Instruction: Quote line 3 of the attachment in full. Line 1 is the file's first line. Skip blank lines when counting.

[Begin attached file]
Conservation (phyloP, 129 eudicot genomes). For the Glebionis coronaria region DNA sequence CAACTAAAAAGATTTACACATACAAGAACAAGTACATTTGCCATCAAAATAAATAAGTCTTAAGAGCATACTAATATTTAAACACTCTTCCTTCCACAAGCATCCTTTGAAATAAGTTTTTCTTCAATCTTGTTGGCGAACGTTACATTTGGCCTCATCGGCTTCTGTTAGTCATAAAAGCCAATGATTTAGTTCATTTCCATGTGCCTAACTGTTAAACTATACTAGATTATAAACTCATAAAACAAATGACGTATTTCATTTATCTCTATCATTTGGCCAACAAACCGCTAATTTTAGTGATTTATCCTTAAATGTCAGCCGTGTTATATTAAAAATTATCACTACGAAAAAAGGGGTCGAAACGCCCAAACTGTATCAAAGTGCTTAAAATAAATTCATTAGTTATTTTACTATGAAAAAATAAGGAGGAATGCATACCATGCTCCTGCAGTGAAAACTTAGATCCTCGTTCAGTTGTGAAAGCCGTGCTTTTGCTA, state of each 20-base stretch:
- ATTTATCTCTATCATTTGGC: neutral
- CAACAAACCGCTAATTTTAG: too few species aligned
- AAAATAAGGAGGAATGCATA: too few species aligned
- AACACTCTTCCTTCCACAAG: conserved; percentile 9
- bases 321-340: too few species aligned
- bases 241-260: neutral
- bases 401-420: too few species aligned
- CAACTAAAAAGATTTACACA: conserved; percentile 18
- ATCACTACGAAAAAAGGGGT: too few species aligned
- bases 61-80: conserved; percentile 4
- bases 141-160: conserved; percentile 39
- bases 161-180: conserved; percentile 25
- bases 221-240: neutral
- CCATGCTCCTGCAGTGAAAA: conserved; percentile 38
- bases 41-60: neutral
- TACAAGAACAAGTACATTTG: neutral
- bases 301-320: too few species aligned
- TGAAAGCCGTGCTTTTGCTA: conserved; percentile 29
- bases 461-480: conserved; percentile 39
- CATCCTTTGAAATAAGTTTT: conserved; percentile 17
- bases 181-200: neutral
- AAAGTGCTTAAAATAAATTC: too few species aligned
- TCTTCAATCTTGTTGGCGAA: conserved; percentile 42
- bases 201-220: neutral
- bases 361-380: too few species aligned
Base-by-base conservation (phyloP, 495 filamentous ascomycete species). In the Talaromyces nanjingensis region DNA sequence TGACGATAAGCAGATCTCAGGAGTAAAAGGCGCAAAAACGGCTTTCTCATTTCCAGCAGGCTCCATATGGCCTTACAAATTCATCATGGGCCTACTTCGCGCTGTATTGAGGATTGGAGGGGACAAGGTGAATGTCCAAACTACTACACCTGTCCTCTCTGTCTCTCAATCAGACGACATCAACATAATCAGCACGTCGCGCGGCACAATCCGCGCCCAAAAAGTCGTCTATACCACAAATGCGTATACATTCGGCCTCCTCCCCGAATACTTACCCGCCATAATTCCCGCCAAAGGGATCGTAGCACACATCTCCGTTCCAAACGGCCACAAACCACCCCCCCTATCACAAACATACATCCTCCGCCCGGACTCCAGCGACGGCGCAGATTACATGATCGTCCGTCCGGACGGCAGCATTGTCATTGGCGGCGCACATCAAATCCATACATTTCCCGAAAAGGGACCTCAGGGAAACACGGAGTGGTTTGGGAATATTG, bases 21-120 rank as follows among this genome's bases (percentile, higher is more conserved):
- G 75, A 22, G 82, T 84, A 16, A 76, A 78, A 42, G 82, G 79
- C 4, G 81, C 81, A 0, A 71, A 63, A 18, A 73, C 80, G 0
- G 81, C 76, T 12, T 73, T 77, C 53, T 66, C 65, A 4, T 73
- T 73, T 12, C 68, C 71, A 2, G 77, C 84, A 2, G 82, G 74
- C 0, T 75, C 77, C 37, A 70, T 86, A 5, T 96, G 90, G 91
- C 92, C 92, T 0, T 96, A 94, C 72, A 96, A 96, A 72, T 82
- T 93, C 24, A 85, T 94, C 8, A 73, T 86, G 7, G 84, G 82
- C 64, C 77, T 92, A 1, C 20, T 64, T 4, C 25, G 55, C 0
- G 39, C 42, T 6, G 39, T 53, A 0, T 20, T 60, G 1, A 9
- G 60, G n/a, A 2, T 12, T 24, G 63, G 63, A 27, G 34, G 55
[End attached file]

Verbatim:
- CAACAAACCGCTAATTTTAG: too few species aligned